And even in 20 weeks, it still remained an overview. Much of the book of Isaiah remains below the surface for me, and I look forward to mining for more gold in the future.
Over the next few weeks, I would like to share that overview here, along with many insights that I gained while preparing the classes. Today's post is an introduction to the book of Isaiah.
If you are stranded on the proverbial desert island and can only choose one book of the Bible to have with you, I highly recommend Isaiah. The book is like a mini-Bible, an overview of God's plan for the world. Just like the rest of the scriptures, this book is Yeshua-focused. It all points to our Redeemer.
It is 66 chapters long (the Bible is 66 books long). The tone of Isaiah changes significantly after the first 39 chapters. (The Hebrew scriptures, aka the "old testament" have 39 books). This change of tone has even led some scholars to surmise that the second part of Isaiah was written by someone else.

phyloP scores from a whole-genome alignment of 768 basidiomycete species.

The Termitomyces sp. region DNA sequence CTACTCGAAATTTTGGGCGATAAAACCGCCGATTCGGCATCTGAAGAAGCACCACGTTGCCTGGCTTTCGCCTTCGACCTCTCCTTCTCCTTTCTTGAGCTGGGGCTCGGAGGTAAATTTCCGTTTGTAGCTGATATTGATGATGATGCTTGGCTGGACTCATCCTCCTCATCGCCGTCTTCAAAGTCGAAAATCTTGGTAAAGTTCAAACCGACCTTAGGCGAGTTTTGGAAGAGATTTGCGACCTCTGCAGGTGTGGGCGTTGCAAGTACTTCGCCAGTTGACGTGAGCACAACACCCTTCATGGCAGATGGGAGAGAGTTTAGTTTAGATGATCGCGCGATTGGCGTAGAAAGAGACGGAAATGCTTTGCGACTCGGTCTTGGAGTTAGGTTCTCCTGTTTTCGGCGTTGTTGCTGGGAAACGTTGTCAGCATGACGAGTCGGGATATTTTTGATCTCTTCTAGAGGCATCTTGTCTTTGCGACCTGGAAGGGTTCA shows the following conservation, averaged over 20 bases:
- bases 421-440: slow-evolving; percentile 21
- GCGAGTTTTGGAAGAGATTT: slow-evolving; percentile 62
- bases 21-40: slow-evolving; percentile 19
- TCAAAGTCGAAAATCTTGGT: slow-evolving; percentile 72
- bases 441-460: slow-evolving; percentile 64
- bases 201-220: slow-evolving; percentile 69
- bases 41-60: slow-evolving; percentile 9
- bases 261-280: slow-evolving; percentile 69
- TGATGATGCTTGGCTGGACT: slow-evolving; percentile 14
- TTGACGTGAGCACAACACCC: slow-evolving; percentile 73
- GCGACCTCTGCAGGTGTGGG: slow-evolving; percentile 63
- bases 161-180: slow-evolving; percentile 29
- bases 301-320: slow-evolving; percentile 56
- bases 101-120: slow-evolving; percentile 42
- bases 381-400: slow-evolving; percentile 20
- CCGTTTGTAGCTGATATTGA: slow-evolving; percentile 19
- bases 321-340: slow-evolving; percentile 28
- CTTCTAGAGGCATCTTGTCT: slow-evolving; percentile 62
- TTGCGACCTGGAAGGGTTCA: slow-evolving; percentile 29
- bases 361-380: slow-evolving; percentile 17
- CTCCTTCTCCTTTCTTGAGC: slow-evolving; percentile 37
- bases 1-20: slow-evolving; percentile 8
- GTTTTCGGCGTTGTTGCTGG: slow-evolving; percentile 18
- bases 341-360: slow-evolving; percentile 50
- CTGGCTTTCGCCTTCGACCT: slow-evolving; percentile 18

All through the book, we can see the recurring themes of sin, judgment, repentance, mercy, forgiveness, and restoration.
There is judgment declared to Israel and to the nations. The term "Holy One of Israel" is used 26 times in Isaiah, and only 6 more times in the rest of the Hebrew scriptures. Just like today, judgment begins with the household of God.
Isaiah is the second-most quoted book in the New Covenant, behind the Psalms.
Isaiah is filled with near/far prophecy. That is, prophecies that were about to be fulfilled in the near future, as well as prophecies that will be fulfilled thousands of years from the time of writing. By the time we get to the end of Isaiah, we will clearly see that we are seeing those prophecies come to fulfillment in our day.
Who is Isaiah?
Setting the Stage
|The nation of Israel had split into two kingdoms under Solomon's son Rehoboam.|
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